A team from Israel, Belgium, and other international centers examine structural variants involved in individuals with an autosomal dominant craniofacial and limb malformation condition known as craniosynostosis, focusing on SVs affecting regulatory elements. Using chromatin immunoprecipitation sequencing centered on several histone modifications in embryonic craniofacial tissue samples — combined with ChIP-seq, ATAC-seq, and other analyses on mouse embryonic models — the researchers narrowed in on HDAC9 SVs that altered TWIST1 regulatory elements, including enhancers linked to craniofacial development. "[W]e showed that SVs that affect the HDAC9 sequence can also modulate basic mechanisms of gene regulation controlling the expression of a nearby gene, TWIST1," they report. "These SVs affect TWIST1 regulatory elements and disrupt higher-order chromatin organization, leading to a phenotype that is not associated with the HDAC9 protein."
Investigators at the University of Queensland and other centers in Australia, France, Spain, and elsewhere track somatic retrotransposon LINE-1 (L1) activity in the rhesus macaque (Macaca mulatta) brain. With the help of single-cell whole-genome sequencing, retrotransposon capture sequencing, RNA sequencing, and other approaches, the team profiled 20 post-mortem hippocampal neurons from two adult male macaques, unearthing a PCR-validated L1 insertion in some 7 percent of the hippocampal neurons considered that was analyzed using available RNA sequence data. "The corresponding donor L1 allele was exceptionally mobile in vitro, and was embedded in PRDM4, a gene expressed throughout development and in neural stem cells," the authors write. "These data highlight endogenous macaque L1 retrotransposition potential, provide prototypical evidence of L1-mediated somatic mosaicism in a non-human primate, and allude to L1 mobility in the brain over the last 30 million years of human evolution."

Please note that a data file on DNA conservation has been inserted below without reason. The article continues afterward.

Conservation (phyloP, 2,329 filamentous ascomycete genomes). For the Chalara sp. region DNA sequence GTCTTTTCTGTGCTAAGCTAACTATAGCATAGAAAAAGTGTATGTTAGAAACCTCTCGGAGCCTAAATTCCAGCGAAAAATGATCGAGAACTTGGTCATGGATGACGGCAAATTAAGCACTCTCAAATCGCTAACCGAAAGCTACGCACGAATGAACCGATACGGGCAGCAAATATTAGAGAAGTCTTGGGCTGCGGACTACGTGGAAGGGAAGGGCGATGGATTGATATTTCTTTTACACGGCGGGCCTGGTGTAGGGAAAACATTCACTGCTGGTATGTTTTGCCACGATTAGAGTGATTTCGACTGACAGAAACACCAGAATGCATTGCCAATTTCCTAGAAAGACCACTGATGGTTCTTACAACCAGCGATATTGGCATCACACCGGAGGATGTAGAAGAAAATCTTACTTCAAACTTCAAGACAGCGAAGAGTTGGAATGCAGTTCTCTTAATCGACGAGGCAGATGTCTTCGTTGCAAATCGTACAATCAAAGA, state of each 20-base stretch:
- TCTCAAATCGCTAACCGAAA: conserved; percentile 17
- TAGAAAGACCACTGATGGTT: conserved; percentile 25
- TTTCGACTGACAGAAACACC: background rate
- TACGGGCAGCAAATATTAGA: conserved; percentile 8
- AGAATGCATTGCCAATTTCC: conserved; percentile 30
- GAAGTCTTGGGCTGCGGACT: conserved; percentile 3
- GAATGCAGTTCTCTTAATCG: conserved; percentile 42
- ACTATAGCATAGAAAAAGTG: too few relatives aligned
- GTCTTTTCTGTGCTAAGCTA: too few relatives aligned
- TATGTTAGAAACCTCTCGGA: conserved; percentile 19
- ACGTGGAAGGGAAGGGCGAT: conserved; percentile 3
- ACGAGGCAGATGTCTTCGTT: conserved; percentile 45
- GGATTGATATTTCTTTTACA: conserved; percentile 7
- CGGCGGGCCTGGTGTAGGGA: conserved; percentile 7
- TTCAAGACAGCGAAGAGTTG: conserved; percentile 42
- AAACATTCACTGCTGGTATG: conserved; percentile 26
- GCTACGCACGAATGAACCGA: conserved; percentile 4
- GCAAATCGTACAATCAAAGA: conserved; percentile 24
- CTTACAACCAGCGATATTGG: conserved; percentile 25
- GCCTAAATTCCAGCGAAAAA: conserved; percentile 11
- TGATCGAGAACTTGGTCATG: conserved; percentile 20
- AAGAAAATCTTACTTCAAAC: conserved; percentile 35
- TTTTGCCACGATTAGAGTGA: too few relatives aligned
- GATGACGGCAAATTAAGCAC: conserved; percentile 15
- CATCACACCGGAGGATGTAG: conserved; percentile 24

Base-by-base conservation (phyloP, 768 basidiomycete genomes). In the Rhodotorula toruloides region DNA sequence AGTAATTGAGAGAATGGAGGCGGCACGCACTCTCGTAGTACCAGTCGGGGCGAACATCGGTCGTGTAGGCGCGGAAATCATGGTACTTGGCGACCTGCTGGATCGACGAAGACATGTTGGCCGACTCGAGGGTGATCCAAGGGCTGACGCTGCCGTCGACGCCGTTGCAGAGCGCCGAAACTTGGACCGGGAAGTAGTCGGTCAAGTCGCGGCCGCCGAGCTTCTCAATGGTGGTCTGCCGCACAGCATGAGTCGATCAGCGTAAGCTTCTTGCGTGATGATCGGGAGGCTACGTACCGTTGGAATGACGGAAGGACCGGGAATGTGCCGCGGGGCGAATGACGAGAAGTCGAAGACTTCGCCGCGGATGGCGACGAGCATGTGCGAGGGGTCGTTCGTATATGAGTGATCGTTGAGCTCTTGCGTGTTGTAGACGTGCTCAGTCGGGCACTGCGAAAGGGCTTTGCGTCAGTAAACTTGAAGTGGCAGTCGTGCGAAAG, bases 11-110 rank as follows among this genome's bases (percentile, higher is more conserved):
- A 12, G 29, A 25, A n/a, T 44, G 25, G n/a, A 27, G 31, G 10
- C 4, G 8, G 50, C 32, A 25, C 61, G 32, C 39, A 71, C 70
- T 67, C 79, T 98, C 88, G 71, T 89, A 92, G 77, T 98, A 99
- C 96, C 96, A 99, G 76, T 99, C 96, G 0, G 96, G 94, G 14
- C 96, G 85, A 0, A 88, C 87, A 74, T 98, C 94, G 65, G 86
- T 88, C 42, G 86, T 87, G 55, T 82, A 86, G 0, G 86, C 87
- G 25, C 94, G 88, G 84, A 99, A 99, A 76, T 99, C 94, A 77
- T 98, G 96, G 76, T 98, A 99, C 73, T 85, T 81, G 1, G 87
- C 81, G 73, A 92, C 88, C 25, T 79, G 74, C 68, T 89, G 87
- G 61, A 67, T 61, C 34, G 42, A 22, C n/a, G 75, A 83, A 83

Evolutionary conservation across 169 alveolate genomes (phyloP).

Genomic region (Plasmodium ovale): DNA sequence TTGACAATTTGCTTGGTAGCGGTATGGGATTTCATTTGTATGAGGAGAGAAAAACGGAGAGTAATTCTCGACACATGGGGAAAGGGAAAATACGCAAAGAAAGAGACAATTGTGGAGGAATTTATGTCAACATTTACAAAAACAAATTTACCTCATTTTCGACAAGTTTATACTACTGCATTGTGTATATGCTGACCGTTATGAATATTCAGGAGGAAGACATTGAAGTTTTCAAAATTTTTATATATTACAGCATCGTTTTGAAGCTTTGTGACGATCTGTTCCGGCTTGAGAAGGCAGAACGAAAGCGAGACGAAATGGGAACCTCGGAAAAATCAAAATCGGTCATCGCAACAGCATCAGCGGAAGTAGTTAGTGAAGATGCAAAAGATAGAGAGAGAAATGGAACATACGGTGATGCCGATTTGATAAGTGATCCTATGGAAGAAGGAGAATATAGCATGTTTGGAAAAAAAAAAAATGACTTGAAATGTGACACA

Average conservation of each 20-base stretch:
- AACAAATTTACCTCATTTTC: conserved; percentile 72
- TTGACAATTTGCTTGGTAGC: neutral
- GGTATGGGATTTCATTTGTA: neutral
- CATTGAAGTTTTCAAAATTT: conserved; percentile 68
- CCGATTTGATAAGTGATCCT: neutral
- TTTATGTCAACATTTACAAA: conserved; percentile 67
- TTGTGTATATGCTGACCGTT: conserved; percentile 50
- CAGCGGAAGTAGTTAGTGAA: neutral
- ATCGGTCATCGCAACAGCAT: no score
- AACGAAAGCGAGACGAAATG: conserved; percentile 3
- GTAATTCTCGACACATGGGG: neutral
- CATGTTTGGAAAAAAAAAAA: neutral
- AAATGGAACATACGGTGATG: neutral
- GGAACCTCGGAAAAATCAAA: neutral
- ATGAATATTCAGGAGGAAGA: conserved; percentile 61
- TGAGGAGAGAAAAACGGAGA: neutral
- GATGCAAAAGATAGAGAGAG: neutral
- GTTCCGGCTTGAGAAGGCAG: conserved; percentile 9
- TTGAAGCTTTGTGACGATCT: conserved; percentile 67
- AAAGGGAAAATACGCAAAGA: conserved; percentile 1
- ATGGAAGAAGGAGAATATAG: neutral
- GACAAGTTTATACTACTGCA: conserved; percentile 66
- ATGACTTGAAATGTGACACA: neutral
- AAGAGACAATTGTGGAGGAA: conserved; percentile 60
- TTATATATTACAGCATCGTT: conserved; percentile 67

A University of New South Wales-led team reports on findings from transcriptome analyses of a synchronized human glioblastoma cell line analyzed at 10 minute intervals for up to nearly seven hours, following the expression of more than 3,500 protein-coding genes and more than 2,800 long non-coding RNAs. The team went on to do validation experiments in mouse dendritic cells. Although they found synchronous lncRNA and nearby gene expression, the authors report that "broad-scale cis-regulatory roles for lncRNAs are not common." Consequently, they speculate that the lncRNA-neighboring gene ties may reflect "an origin as transcriptional by-products from active protein-coding gene promoters and enhancers."